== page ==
Computer literacy is the ability to use computers and related technology efficiently, with a range of skills covering levels from elementary use to programming and advanced problem solving. By another measure, computer literacy requires some understanding of computer programming and how computers work.
Computer literacy is different from digital literacy. Digital literacy refers to the ability to communicate or find information from the Internet. Digital literacy improves computer literacy to a certain extent.
The arguments for computers in classrooms are primarily vocational or practical. They are based on assumptions that computers will be pervasive in the workplace of the future, or that they are soon going to be 'everywhere'. Computer users should learn to distinguish which skills they want to improve, and be more purposeful and accurate in their use of these skills. By learning more about computer literacy, users can discover more computer functions that are worth using.
With more interaction between computers and technology (audio, video, communications, etc), rapid changes in technology make it very difficult to predict the next five years. Computer literacy projects have support in many countries because they conform to general political and economic principles of those countries' public and private organizations. The web offers great potential for effective and widespread dissemination of knowledge and for the integration and coordination of technological advances. Improvements in computer literacy facilitate this.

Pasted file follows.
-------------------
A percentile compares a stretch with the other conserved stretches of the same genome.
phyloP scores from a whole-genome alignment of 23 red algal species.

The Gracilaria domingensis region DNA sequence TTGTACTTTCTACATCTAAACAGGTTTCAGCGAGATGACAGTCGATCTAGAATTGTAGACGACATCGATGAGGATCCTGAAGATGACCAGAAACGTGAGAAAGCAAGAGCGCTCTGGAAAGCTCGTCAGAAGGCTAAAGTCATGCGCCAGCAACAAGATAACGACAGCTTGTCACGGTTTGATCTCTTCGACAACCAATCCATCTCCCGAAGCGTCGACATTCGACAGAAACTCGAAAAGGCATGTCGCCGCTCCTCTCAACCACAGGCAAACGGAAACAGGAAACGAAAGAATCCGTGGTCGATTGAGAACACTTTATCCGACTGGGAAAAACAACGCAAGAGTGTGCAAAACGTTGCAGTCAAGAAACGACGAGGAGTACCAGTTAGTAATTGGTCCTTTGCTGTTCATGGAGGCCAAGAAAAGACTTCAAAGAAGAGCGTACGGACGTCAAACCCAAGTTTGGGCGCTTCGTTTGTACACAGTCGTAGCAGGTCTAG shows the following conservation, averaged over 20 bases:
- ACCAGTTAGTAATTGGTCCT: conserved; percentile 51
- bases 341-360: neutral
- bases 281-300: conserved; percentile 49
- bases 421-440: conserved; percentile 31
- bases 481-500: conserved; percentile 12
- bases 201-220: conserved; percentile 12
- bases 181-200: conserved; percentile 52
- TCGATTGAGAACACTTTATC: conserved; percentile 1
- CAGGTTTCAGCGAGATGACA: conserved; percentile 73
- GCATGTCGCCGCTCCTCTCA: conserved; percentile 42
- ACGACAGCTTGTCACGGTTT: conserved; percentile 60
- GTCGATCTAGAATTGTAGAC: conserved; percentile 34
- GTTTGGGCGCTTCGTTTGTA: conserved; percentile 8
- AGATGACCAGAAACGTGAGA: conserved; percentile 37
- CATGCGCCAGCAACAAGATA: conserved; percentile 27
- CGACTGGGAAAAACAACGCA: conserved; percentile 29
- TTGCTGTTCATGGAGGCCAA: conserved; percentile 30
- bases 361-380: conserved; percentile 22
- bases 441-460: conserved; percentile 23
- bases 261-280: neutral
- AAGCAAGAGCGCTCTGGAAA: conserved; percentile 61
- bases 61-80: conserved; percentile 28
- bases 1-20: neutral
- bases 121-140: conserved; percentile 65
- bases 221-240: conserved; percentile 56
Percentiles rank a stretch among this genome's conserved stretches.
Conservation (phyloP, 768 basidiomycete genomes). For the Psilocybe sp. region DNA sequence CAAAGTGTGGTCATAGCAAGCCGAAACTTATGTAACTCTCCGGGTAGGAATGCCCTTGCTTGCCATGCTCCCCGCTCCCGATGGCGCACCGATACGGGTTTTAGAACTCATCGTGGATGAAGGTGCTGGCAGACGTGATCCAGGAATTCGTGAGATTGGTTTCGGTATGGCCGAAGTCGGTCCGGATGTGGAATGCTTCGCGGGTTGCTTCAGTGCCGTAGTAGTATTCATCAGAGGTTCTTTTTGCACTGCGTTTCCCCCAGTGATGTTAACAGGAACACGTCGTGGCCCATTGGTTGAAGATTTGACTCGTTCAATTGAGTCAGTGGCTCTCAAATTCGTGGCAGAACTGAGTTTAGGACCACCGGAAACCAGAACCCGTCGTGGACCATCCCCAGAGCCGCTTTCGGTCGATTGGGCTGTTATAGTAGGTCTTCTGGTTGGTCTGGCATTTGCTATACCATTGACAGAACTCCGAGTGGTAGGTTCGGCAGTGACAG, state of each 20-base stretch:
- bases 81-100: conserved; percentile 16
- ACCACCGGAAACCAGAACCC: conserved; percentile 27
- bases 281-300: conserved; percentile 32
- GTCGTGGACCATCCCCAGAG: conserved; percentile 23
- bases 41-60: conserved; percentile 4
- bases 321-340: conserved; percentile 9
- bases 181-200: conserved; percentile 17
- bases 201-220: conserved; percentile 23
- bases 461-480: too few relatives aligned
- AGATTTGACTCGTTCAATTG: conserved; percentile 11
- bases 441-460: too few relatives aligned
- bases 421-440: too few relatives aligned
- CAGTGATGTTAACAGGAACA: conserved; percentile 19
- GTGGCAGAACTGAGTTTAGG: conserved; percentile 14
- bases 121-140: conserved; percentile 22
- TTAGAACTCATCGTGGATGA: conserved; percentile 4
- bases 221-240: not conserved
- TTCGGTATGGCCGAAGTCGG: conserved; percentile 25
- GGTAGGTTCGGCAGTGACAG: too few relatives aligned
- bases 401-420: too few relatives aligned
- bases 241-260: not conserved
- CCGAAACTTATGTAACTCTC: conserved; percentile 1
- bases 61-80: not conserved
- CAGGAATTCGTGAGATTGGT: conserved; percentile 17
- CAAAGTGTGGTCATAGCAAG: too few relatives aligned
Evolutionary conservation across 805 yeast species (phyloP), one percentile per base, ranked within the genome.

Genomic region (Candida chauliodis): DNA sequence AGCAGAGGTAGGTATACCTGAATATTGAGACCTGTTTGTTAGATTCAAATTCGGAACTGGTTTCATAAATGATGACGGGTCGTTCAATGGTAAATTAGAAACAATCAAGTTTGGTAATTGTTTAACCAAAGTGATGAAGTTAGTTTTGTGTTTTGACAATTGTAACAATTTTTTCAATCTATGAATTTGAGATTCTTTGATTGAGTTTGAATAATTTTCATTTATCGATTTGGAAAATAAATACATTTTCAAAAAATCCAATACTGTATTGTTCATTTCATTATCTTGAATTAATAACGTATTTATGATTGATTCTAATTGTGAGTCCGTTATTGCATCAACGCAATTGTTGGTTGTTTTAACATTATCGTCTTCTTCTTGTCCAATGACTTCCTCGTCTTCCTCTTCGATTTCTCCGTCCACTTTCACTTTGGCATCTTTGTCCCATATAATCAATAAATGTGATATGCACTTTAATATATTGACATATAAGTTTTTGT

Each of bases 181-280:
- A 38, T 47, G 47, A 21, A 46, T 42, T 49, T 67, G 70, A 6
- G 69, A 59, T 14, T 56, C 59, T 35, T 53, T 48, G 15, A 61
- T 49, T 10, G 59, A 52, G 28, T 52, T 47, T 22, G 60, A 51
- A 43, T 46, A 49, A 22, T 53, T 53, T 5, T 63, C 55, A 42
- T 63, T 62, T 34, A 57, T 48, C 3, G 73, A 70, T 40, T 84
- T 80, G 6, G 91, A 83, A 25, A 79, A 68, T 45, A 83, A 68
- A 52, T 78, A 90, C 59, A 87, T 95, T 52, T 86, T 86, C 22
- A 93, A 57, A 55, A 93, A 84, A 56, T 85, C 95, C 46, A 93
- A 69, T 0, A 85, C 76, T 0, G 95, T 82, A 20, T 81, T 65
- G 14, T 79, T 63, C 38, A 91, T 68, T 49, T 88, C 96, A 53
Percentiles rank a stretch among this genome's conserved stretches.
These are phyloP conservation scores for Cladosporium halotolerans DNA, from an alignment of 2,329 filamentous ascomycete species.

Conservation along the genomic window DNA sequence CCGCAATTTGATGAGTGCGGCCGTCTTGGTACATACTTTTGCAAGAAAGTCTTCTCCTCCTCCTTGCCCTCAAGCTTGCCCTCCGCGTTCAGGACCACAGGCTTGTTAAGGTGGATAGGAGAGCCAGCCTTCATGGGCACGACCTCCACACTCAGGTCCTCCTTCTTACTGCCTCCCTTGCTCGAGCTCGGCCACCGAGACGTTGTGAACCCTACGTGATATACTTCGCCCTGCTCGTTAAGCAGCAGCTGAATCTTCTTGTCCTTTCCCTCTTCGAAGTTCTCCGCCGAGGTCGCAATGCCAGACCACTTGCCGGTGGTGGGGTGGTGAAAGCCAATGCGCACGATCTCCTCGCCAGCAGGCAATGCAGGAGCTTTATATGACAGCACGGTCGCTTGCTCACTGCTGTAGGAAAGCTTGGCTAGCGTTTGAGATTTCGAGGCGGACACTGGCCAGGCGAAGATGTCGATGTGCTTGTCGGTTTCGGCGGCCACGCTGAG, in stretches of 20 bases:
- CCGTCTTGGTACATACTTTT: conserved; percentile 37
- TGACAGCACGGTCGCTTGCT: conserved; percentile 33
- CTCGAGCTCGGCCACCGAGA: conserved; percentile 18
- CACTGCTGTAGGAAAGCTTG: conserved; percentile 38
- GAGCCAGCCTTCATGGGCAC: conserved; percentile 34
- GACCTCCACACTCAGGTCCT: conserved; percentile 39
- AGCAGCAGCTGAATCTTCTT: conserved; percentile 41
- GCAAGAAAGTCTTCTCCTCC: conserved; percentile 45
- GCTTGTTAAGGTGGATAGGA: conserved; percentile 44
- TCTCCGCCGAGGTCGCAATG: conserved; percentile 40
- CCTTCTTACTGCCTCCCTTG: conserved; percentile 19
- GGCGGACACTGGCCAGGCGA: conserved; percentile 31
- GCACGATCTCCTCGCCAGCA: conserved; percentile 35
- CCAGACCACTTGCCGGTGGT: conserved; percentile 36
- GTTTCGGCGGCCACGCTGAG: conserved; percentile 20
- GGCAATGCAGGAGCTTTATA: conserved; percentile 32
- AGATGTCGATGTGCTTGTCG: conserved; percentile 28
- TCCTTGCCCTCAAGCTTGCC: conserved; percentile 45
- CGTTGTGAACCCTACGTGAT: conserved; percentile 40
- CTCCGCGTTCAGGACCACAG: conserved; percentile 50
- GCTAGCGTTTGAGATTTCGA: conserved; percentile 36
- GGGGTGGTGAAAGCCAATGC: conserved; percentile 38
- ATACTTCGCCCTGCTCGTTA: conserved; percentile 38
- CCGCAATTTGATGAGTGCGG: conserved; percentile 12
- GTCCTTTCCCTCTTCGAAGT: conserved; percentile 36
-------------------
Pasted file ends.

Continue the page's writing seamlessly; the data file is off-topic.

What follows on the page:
Writing to learn can improve computer literacy.
In the United Kingdom
In the United Kingdom, the BBC Computer Literacy Project, using the BBC Micro computer, ran from 1980 to 1989. This initiative educated a generation of coders in schools and at home, prior to the development of mass market PCs in the 1990s.
The ZX Spectrum, released in 1982, helped to popularize home computing, coding and gaming in Britain and Europe. A number of prominent video game developers emerged in Britain in the late 1970s and early 1980s.
Primary and secondary education
In the United States
Primary and secondary education
In the United States, students are introduced to tablet computers in preschool or kindergarten. Tablet computers are preferred for their small size and touchscreens. The touch user interface of a tablet computer is more accessible to the under-developed motor skills of young children. Early childhood educators use student-centered instruction to guide the young student through various activities on the tablet computer. Often this includes web browsing and the use of applications, familiarizing the young student with a basic level of computer proficiency.
Teaching computer literacy to students in secondary school may improve their thinking skills and employability, but most teachers lack the understanding and classroom time to teach computer programming.
Nataraj (2014) found that many college freshmen in the United States had insufficient computer skills. After freshmen completed a computer literacy course, there was a significant improvement in their understanding of the course material.
In the US job market, computer illiteracy severely limits employment options.
Non-profit organizations such as Per Scholas attempt to reduce the divide by offering free and low-cost computers to children and their families in underserved communities in South Bronx, New York, Miami, Florida, and in Columbus, Ohio.
- Computer science § Education
- List of computer science topics
- Digital divide
- Digital literacy
- Web literacy
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